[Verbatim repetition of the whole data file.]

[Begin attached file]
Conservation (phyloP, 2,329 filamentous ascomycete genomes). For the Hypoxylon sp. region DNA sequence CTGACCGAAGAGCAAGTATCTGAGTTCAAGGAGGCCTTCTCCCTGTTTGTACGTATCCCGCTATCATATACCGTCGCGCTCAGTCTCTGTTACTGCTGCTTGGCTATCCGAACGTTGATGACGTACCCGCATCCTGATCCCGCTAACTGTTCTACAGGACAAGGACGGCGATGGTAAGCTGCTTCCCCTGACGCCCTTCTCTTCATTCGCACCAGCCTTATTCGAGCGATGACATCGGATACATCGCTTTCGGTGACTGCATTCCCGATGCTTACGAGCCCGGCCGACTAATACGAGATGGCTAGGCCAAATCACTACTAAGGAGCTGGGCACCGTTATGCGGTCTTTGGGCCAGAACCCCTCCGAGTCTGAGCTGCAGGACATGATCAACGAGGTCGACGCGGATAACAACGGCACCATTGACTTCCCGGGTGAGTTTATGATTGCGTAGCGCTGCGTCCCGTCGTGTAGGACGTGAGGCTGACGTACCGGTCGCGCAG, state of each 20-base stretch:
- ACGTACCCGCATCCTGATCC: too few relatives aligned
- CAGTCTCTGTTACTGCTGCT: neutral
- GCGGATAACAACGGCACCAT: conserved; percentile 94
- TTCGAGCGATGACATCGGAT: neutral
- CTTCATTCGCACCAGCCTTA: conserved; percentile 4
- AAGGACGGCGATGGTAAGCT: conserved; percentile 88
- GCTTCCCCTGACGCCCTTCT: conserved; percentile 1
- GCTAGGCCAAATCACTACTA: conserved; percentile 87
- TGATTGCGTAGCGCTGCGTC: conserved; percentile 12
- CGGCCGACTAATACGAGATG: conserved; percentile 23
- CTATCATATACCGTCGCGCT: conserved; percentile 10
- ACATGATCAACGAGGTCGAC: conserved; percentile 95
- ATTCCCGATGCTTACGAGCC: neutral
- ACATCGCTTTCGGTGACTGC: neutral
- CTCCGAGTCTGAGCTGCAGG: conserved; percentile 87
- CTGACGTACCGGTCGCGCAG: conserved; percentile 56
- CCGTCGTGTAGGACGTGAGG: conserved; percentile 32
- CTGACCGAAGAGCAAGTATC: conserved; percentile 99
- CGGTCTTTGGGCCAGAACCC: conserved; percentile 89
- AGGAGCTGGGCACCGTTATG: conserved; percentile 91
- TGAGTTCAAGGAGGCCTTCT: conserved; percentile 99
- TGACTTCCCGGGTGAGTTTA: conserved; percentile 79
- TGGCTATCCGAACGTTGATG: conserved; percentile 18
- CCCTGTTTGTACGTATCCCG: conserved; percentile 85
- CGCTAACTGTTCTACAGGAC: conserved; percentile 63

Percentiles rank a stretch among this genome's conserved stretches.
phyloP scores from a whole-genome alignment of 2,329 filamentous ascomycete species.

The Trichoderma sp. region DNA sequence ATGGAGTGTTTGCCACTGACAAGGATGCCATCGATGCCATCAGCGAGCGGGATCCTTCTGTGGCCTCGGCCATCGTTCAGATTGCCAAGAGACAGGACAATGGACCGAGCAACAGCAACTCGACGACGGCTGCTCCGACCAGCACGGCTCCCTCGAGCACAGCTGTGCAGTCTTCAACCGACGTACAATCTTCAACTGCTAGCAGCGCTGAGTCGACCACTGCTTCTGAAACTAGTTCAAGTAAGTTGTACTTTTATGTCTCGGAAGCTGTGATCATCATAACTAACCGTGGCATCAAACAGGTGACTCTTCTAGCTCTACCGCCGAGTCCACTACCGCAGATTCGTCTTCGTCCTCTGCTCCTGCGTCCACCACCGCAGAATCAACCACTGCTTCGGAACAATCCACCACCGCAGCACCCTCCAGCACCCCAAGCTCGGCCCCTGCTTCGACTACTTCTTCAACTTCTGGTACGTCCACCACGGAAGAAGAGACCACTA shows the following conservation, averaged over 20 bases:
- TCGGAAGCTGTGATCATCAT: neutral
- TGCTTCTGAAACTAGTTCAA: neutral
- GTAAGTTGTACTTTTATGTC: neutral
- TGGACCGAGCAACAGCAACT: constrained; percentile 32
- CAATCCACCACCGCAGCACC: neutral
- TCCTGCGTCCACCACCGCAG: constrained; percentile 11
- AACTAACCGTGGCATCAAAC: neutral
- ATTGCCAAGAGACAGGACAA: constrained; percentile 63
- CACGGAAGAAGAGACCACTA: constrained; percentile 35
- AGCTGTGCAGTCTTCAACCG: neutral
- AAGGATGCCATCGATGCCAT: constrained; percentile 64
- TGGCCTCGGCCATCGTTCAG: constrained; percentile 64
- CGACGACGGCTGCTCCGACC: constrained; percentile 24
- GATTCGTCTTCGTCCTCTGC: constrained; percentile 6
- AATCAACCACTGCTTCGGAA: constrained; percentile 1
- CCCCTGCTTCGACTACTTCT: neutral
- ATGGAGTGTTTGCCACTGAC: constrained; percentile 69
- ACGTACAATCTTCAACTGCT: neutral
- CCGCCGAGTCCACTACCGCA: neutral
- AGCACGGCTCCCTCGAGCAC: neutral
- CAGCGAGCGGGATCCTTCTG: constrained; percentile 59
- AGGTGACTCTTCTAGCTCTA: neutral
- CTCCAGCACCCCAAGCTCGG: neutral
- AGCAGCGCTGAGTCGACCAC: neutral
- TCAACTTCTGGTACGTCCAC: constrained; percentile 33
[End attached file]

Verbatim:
Conservation (phyloP, 2,329 filamentous ascomycete genomes). For the Hypoxylon sp. region DNA sequence CTGACCGAAGAGCAAGTATCTGAGTTCAAGGAGGCCTTCTCCCTGTTTGTACGTATCCCGCTATCATATACCGTCGCGCTCAGTCTCTGTTACTGCTGCTTGGCTATCCGAACGTTGATGACGTACCCGCATCCTGATCCCGCTAACTGTTCTACAGGACAAGGACGGCGATGGTAAGCTGCTTCCCCTGACGCCCTTCTCTTCATTCGCACCAGCCTTATTCGAGCGATGACATCGGATACATCGCTTTCGGTGACTGCATTCCCGATGCTTACGAGCCCGGCCGACTAATACGAGATGGCTAGGCCAAATCACTACTAAGGAGCTGGGCACCGTTATGCGGTCTTTGGGCCAGAACCCCTCCGAGTCTGAGCTGCAGGACATGATCAACGAGGTCGACGCGGATAACAACGGCACCATTGACTTCCCGGGTGAGTTTATGATTGCGTAGCGCTGCGTCCCGTCGTGTAGGACGTGAGGCTGACGTACCGGTCGCGCAG, state of each 20-base stretch:
- ACGTACCCGCATCCTGATCC: too few relatives aligned
- CAGTCTCTGTTACTGCTGCT: neutral
- GCGGATAACAACGGCACCAT: conserved; percentile 94
- TTCGAGCGATGACATCGGAT: neutral
- CTTCATTCGCACCAGCCTTA: conserved; percentile 4
- AAGGACGGCGATGGTAAGCT: conserved; percentile 88
- GCTTCCCCTGACGCCCTTCT: conserved; percentile 1
- GCTAGGCCAAATCACTACTA: conserved; percentile 87
- TGATTGCGTAGCGCTGCGTC: conserved; percentile 12
- CGGCCGACTAATACGAGATG: conserved; percentile 23
- CTATCATATACCGTCGCGCT: conserved; percentile 10
- ACATGATCAACGAGGTCGAC: conserved; percentile 95
- ATTCCCGATGCTTACGAGCC: neutral
- ACATCGCTTTCGGTGACTGC: neutral
- CTCCGAGTCTGAGCTGCAGG: conserved; percentile 87
- CTGACGTACCGGTCGCGCAG: conserved; percentile 56
- CCGTCGTGTAGGACGTGAGG: conserved; percentile 32
- CTGACCGAAGAGCAAGTATC: conserved; percentile 99
- CGGTCTTTGGGCCAGAACCC: conserved; percentile 89
- AGGAGCTGGGCACCGTTATG: conserved; percentile 91
- TGAGTTCAAGGAGGCCTTCT: conserved; percentile 99
- TGACTTCCCGGGTGAGTTTA: conserved; percentile 79
- TGGCTATCCGAACGTTGATG: conserved; percentile 18
- CCCTGTTTGTACGTATCCCG: conserved; percentile 85
- CGCTAACTGTTCTACAGGAC: conserved; percentile 63

Percentiles rank a stretch among this genome's conserved stretches.
phyloP scores from a whole-genome alignment of 2,329 filamentous ascomycete species.

The Trichoderma sp. region DNA sequence ATGGAGTGTTTGCCACTGACAAGGATGCCATCGATGCCATCAGCGAGCGGGATCCTTCTGTGGCCTCGGCCATCGTTCAGATTGCCAAGAGACAGGACAATGGACCGAGCAACAGCAACTCGACGACGGCTGCTCCGACCAGCACGGCTCCCTCGAGCACAGCTGTGCAGTCTTCAACCGACGTACAATCTTCAACTGCTAGCAGCGCTGAGTCGACCACTGCTTCTGAAACTAGTTCAAGTAAGTTGTACTTTTATGTCTCGGAAGCTGTGATCATCATAACTAACCGTGGCATCAAACAGGTGACTCTTCTAGCTCTACCGCCGAGTCCACTACCGCAGATTCGTCTTCGTCCTCTGCTCCTGCGTCCACCACCGCAGAATCAACCACTGCTTCGGAACAATCCACCACCGCAGCACCCTCCAGCACCCCAAGCTCGGCCCCTGCTTCGACTACTTCTTCAACTTCTGGTACGTCCACCACGGAAGAAGAGACCACTA shows the following conservation, averaged over 20 bases:
- TCGGAAGCTGTGATCATCAT: neutral
- TGCTTCTGAAACTAGTTCAA: neutral
- GTAAGTTGTACTTTTATGTC: neutral
- TGGACCGAGCAACAGCAACT: constrained; percentile 32
- CAATCCACCACCGCAGCACC: neutral
- TCCTGCGTCCACCACCGCAG: constrained; percentile 11
- AACTAACCGTGGCATCAAAC: neutral
- ATTGCCAAGAGACAGGACAA: constrained; percentile 63
- CACGGAAGAAGAGACCACTA: constrained; percentile 35
- AGCTGTGCAGTCTTCAACCG: neutral
- AAGGATGCCATCGATGCCAT: constrained; percentile 64
- TGGCCTCGGCCATCGTTCAG: constrained; percentile 64
- CGACGACGGCTGCTCCGACC: constrained; percentile 24
- GATTCGTCTTCGTCCTCTGC: constrained; percentile 6
- AATCAACCACTGCTTCGGAA: constrained; percentile 1
- CCCCTGCTTCGACTACTTCT: neutral
- ATGGAGTGTTTGCCACTGAC: constrained; percentile 69
- ACGTACAATCTTCAACTGCT: neutral
- CCGCCGAGTCCACTACCGCA: neutral
- AGCACGGCTCCCTCGAGCAC: neutral
- CAGCGAGCGGGATCCTTCTG: constrained; percentile 59
- AGGTGACTCTTCTAGCTCTA: neutral
- CTCCAGCACCCCAAGCTCGG: neutral
- AGCAGCGCTGAGTCGACCAC: neutral
- TCAACTTCTGGTACGTCCAC: constrained; percentile 33